Does Chicago have a solution for the KC Royals?

Hunter Renfroe isn't hitting. The White Sox might have a player available.
Brian Bradshaw Sevald-USA TODAY Sports

That KC Royals outfielder Hunter Renfroe is an infamously slow starter is a point being made almost daily. and accurately, by others. There is no need to belabor that proven fact in this space.

Suffice it to say Renfroe isn't doing what the Royals acquired him to do when they signed him in mid-December. Contrary to the club's plans, he isn't beefing up its weak-hitting outfield. And nothing in his current performance suggests he's about to explode at the plate.

Yes, it's only early May, meaning Renfroe has, as usual, failed to awaken his still-hibernating bat. Entering Tuesday night's game with Milwaukee, he was slashing .161/.228/.290, and the home run he hit against Texas Friday was only his third.

Notorious for their patience, the club hasn't given up on Renfroe — he's played in 31 of their 36 games and was scheduled to start against the Brewers Tuesday night. But if his molasses-like start lasts too long, the Royals will have to try something different, especially considering they seem so strongly committed to developing left fielder MJ Melendez, whose .183/.248/.356 line isn't that much better than Renfroe's; KC can't afford two soft bats in the corners, and Melendez appears destined to stay.

Is there a plan if Renfroe's slump continues? How about Tommy Pham, who's now the subject of early-season trade rumors?

The Royals shouldn't pursue a deal for Tommy Pham

News began breaking Sunday that the White Sox may deal Pham, a long-time big league outfielder who signed a minor league deal with the organization only three weeks ago and made his Chicago debut April 26. Just beginning his 11th year in the majors, he's hitting .282 with a pair of homers and five RBI in 10 games.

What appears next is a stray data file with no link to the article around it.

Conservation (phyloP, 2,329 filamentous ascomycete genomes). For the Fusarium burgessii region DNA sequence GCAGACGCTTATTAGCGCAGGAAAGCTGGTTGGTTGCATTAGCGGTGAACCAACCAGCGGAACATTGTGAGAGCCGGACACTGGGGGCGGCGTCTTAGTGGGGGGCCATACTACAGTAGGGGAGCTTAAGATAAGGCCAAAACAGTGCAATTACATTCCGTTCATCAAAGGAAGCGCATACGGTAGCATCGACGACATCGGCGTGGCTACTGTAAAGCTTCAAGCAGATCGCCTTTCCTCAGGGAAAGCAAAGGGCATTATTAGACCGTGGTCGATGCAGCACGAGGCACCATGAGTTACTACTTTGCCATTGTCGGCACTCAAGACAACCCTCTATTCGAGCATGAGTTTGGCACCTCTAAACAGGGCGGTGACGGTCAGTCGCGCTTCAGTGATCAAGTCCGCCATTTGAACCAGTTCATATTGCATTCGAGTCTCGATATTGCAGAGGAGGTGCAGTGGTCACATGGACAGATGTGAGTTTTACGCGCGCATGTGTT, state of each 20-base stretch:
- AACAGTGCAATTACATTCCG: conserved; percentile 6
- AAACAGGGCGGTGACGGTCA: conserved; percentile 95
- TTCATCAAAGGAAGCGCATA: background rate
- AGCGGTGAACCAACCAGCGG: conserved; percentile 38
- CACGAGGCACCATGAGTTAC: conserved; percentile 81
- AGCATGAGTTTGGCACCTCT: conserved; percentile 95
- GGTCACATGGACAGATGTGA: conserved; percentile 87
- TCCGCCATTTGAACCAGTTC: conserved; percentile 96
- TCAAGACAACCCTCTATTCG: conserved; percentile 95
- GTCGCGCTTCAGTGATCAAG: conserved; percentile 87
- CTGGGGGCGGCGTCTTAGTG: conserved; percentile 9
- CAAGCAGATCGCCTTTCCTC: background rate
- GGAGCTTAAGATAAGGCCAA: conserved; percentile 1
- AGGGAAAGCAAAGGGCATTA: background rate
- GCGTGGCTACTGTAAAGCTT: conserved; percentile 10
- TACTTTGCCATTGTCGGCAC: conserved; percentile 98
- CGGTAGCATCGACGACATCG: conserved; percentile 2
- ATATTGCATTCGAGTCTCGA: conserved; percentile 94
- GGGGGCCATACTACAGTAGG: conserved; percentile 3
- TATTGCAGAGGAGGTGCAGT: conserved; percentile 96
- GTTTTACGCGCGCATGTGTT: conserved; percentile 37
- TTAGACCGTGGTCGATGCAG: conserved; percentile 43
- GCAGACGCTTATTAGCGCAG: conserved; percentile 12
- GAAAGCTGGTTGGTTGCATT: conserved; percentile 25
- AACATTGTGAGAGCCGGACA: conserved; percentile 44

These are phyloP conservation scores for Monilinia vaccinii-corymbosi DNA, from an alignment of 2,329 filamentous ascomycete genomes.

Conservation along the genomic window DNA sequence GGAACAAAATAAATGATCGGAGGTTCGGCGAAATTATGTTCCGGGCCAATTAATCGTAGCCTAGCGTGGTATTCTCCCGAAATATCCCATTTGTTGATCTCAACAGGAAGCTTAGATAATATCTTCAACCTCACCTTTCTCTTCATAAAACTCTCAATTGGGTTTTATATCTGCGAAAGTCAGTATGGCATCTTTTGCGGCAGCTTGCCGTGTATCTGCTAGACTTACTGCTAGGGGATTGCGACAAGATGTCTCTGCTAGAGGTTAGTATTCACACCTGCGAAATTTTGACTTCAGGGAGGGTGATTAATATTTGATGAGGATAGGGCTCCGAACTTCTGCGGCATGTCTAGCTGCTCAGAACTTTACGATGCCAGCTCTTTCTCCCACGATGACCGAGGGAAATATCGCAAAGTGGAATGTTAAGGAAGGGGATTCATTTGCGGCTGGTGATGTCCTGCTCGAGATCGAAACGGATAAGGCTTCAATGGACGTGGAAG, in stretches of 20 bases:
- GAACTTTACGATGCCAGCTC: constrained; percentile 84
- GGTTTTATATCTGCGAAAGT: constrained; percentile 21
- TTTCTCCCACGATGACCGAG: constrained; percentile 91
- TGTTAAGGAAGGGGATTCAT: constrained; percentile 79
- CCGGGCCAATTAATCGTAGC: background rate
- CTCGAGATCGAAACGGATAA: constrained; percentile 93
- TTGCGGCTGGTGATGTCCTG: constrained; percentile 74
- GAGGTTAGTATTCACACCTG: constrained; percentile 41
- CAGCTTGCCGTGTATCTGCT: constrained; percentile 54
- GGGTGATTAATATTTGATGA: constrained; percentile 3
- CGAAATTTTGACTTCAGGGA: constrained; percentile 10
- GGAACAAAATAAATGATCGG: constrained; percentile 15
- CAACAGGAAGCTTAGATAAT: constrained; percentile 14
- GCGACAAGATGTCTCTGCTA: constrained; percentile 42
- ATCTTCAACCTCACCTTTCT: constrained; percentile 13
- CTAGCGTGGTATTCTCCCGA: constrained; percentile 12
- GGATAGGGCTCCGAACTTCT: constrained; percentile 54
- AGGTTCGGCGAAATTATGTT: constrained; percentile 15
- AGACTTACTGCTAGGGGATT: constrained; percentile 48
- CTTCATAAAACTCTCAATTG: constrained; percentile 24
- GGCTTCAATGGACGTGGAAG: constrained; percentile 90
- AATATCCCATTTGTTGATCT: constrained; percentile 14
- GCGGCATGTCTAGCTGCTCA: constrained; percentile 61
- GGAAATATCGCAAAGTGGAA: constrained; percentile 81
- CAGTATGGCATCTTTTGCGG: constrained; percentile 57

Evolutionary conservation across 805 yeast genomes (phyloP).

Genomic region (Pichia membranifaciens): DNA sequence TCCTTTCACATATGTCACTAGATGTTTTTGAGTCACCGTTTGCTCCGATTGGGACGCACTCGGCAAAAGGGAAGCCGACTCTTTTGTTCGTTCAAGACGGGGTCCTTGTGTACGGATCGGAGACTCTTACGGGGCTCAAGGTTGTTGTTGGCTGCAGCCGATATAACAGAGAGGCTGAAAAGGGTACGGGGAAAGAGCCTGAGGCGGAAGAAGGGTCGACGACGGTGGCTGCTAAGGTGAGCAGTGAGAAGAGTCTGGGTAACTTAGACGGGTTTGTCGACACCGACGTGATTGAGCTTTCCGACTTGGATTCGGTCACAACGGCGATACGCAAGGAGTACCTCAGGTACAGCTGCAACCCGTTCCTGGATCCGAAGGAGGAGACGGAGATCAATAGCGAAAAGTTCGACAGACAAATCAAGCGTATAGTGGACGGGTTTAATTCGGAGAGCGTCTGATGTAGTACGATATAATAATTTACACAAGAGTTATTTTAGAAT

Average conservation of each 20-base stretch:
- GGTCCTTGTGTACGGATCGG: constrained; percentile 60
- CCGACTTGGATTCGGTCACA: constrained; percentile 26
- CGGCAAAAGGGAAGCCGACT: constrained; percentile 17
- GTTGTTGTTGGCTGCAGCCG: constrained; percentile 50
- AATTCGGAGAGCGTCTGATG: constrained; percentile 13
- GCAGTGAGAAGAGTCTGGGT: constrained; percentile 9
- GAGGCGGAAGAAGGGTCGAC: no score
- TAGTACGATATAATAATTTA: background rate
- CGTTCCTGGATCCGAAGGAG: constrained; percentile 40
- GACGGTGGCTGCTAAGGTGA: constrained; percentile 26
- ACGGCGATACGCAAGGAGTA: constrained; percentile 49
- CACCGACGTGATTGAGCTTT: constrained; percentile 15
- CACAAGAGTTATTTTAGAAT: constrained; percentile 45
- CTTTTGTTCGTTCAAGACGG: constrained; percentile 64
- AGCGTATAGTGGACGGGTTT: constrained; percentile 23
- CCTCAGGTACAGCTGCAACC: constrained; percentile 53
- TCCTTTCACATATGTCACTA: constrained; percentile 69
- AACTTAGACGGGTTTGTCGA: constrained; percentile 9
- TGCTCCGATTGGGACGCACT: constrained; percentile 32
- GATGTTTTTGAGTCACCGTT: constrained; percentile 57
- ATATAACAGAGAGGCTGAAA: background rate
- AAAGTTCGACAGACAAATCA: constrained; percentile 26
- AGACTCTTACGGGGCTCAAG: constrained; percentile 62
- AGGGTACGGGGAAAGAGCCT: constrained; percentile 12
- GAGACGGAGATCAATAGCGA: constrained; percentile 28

At first glance, going after Pham might be something Kansas City should consider — his bat seems sound and he has plenty of veteran experience and savvy to offer a young club like the Royals.

But too much weighs against the idea.

There's his age. Pham turned 36 in March, a milestone signaling his career is well into its late innings, his most productive seasons are behind him, and he'd be only a short-term solution if he panned out.

Then there's the cost. He won't command a huge salary, but the Sox may well demand more for him than the Royals should be willing to give for a player who probably won't be with them next season.

And although he homered 16 times, drove in 68 runs, and batted .256 in a season split between the Mets and Diamondbacks last year, Pham hasn't seen a season above .268 since he hit .273 for Tampa Bay in 2019. Renfroe, on the other hand, hit 20 homers, had 60 RBI, and batted .233 across stints with the Angels and Reds. Are the two players' 2023 numbers really different enough to justify chasing Pham but probably losing him this winter?

No, Pham is a temptation the Royals should resist. Instead, they should look first to Triple-A Omaha, where Nate Eaton, Drew Waters, John Rave, and more recently Nick Pratto, are all wielding decent bats.

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